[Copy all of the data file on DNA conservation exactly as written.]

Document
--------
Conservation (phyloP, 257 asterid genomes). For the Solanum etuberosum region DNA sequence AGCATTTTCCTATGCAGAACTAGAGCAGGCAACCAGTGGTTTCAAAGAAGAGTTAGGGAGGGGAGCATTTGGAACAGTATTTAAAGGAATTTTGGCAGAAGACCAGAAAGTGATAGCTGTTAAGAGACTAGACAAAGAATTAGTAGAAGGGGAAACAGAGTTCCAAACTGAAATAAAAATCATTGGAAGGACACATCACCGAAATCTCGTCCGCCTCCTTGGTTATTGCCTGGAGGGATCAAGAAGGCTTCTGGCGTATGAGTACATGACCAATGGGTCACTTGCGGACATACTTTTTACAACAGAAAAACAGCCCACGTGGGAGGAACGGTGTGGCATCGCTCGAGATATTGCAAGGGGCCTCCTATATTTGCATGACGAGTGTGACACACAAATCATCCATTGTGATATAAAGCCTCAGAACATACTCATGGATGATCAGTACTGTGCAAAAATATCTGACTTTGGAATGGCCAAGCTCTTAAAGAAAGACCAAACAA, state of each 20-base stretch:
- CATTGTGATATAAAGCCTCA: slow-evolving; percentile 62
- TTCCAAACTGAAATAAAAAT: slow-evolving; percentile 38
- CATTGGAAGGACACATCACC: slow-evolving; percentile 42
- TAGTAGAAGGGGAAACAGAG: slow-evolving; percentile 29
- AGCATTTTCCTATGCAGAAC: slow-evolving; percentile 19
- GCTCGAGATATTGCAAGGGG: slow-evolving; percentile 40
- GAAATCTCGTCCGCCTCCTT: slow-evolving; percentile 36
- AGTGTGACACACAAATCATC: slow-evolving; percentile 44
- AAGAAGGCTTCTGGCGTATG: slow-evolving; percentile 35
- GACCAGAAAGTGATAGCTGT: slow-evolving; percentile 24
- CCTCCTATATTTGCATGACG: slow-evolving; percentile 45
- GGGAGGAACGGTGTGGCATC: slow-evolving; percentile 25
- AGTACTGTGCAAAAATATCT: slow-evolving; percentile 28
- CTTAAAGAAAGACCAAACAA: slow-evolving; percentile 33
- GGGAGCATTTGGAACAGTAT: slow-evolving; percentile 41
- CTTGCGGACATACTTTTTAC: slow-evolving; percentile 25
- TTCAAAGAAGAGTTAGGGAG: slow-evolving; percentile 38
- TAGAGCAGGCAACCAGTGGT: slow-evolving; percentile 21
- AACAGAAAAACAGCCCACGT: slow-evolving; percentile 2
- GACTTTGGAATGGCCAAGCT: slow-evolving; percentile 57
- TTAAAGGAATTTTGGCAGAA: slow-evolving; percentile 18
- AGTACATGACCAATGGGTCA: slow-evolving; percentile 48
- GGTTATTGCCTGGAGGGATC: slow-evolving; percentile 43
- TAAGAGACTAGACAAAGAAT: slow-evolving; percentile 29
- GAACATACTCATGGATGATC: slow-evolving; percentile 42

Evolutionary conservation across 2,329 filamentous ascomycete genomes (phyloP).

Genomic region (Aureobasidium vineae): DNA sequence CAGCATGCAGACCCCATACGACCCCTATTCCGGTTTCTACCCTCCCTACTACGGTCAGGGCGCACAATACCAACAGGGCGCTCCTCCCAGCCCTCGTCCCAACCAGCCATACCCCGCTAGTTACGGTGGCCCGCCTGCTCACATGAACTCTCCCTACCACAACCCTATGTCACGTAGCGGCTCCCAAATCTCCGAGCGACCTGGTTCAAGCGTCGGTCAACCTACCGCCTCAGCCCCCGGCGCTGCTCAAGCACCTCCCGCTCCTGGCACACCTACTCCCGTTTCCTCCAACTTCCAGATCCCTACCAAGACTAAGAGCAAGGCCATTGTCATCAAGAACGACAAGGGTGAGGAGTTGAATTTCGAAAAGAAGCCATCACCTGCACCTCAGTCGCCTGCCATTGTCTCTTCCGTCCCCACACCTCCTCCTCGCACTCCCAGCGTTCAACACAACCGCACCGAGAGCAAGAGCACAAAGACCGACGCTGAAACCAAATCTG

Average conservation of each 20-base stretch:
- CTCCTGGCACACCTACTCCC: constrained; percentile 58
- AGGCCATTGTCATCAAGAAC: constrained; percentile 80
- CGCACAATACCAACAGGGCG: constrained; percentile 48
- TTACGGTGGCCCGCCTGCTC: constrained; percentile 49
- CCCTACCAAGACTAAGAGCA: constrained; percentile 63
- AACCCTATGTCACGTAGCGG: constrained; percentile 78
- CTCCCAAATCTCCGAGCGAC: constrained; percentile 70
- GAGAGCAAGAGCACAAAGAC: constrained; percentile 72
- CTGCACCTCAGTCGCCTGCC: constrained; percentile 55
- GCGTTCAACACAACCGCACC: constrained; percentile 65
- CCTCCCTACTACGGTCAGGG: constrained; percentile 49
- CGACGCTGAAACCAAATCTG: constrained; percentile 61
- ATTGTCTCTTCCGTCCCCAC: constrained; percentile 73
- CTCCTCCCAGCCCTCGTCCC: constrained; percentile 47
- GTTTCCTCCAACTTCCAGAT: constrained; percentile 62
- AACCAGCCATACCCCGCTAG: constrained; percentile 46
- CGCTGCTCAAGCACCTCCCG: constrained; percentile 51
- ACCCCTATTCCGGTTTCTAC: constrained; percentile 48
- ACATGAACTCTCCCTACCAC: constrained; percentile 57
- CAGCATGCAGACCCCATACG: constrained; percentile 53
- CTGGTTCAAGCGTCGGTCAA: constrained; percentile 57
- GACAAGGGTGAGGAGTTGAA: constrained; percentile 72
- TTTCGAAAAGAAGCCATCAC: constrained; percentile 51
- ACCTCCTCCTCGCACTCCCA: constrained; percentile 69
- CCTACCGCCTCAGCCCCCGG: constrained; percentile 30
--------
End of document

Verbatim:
Conservation (phyloP, 257 asterid genomes). For the Solanum etuberosum region DNA sequence AGCATTTTCCTATGCAGAACTAGAGCAGGCAACCAGTGGTTTCAAAGAAGAGTTAGGGAGGGGAGCATTTGGAACAGTATTTAAAGGAATTTTGGCAGAAGACCAGAAAGTGATAGCTGTTAAGAGACTAGACAAAGAATTAGTAGAAGGGGAAACAGAGTTCCAAACTGAAATAAAAATCATTGGAAGGACACATCACCGAAATCTCGTCCGCCTCCTTGGTTATTGCCTGGAGGGATCAAGAAGGCTTCTGGCGTATGAGTACATGACCAATGGGTCACTTGCGGACATACTTTTTACAACAGAAAAACAGCCCACGTGGGAGGAACGGTGTGGCATCGCTCGAGATATTGCAAGGGGCCTCCTATATTTGCATGACGAGTGTGACACACAAATCATCCATTGTGATATAAAGCCTCAGAACATACTCATGGATGATCAGTACTGTGCAAAAATATCTGACTTTGGAATGGCCAAGCTCTTAAAGAAAGACCAAACAA, state of each 20-base stretch:
- CATTGTGATATAAAGCCTCA: slow-evolving; percentile 62
- TTCCAAACTGAAATAAAAAT: slow-evolving; percentile 38
- CATTGGAAGGACACATCACC: slow-evolving; percentile 42
- TAGTAGAAGGGGAAACAGAG: slow-evolving; percentile 29
- AGCATTTTCCTATGCAGAAC: slow-evolving; percentile 19
- GCTCGAGATATTGCAAGGGG: slow-evolving; percentile 40
- GAAATCTCGTCCGCCTCCTT: slow-evolving; percentile 36
- AGTGTGACACACAAATCATC: slow-evolving; percentile 44
- AAGAAGGCTTCTGGCGTATG: slow-evolving; percentile 35
- GACCAGAAAGTGATAGCTGT: slow-evolving; percentile 24
- CCTCCTATATTTGCATGACG: slow-evolving; percentile 45
- GGGAGGAACGGTGTGGCATC: slow-evolving; percentile 25
- AGTACTGTGCAAAAATATCT: slow-evolving; percentile 28
- CTTAAAGAAAGACCAAACAA: slow-evolving; percentile 33
- GGGAGCATTTGGAACAGTAT: slow-evolving; percentile 41
- CTTGCGGACATACTTTTTAC: slow-evolving; percentile 25
- TTCAAAGAAGAGTTAGGGAG: slow-evolving; percentile 38
- TAGAGCAGGCAACCAGTGGT: slow-evolving; percentile 21
- AACAGAAAAACAGCCCACGT: slow-evolving; percentile 2
- GACTTTGGAATGGCCAAGCT: slow-evolving; percentile 57
- TTAAAGGAATTTTGGCAGAA: slow-evolving; percentile 18
- AGTACATGACCAATGGGTCA: slow-evolving; percentile 48
- GGTTATTGCCTGGAGGGATC: slow-evolving; percentile 43
- TAAGAGACTAGACAAAGAAT: slow-evolving; percentile 29
- GAACATACTCATGGATGATC: slow-evolving; percentile 42

Evolutionary conservation across 2,329 filamentous ascomycete genomes (phyloP).

Genomic region (Aureobasidium vineae): DNA sequence CAGCATGCAGACCCCATACGACCCCTATTCCGGTTTCTACCCTCCCTACTACGGTCAGGGCGCACAATACCAACAGGGCGCTCCTCCCAGCCCTCGTCCCAACCAGCCATACCCCGCTAGTTACGGTGGCCCGCCTGCTCACATGAACTCTCCCTACCACAACCCTATGTCACGTAGCGGCTCCCAAATCTCCGAGCGACCTGGTTCAAGCGTCGGTCAACCTACCGCCTCAGCCCCCGGCGCTGCTCAAGCACCTCCCGCTCCTGGCACACCTACTCCCGTTTCCTCCAACTTCCAGATCCCTACCAAGACTAAGAGCAAGGCCATTGTCATCAAGAACGACAAGGGTGAGGAGTTGAATTTCGAAAAGAAGCCATCACCTGCACCTCAGTCGCCTGCCATTGTCTCTTCCGTCCCCACACCTCCTCCTCGCACTCCCAGCGTTCAACACAACCGCACCGAGAGCAAGAGCACAAAGACCGACGCTGAAACCAAATCTG

Average conservation of each 20-base stretch:
- CTCCTGGCACACCTACTCCC: constrained; percentile 58
- AGGCCATTGTCATCAAGAAC: constrained; percentile 80
- CGCACAATACCAACAGGGCG: constrained; percentile 48
- TTACGGTGGCCCGCCTGCTC: constrained; percentile 49
- CCCTACCAAGACTAAGAGCA: constrained; percentile 63
- AACCCTATGTCACGTAGCGG: constrained; percentile 78
- CTCCCAAATCTCCGAGCGAC: constrained; percentile 70
- GAGAGCAAGAGCACAAAGAC: constrained; percentile 72
- CTGCACCTCAGTCGCCTGCC: constrained; percentile 55
- GCGTTCAACACAACCGCACC: constrained; percentile 65
- CCTCCCTACTACGGTCAGGG: constrained; percentile 49
- CGACGCTGAAACCAAATCTG: constrained; percentile 61
- ATTGTCTCTTCCGTCCCCAC: constrained; percentile 73
- CTCCTCCCAGCCCTCGTCCC: constrained; percentile 47
- GTTTCCTCCAACTTCCAGAT: constrained; percentile 62
- AACCAGCCATACCCCGCTAG: constrained; percentile 46
- CGCTGCTCAAGCACCTCCCG: constrained; percentile 51
- ACCCCTATTCCGGTTTCTAC: constrained; percentile 48
- ACATGAACTCTCCCTACCAC: constrained; percentile 57
- CAGCATGCAGACCCCATACG: constrained; percentile 53
- CTGGTTCAAGCGTCGGTCAA: constrained; percentile 57
- GACAAGGGTGAGGAGTTGAA: constrained; percentile 72
- TTTCGAAAAGAAGCCATCAC: constrained; percentile 51
- ACCTCCTCCTCGCACTCCCA: constrained; percentile 69
- CCTACCGCCTCAGCCCCCGG: constrained; percentile 30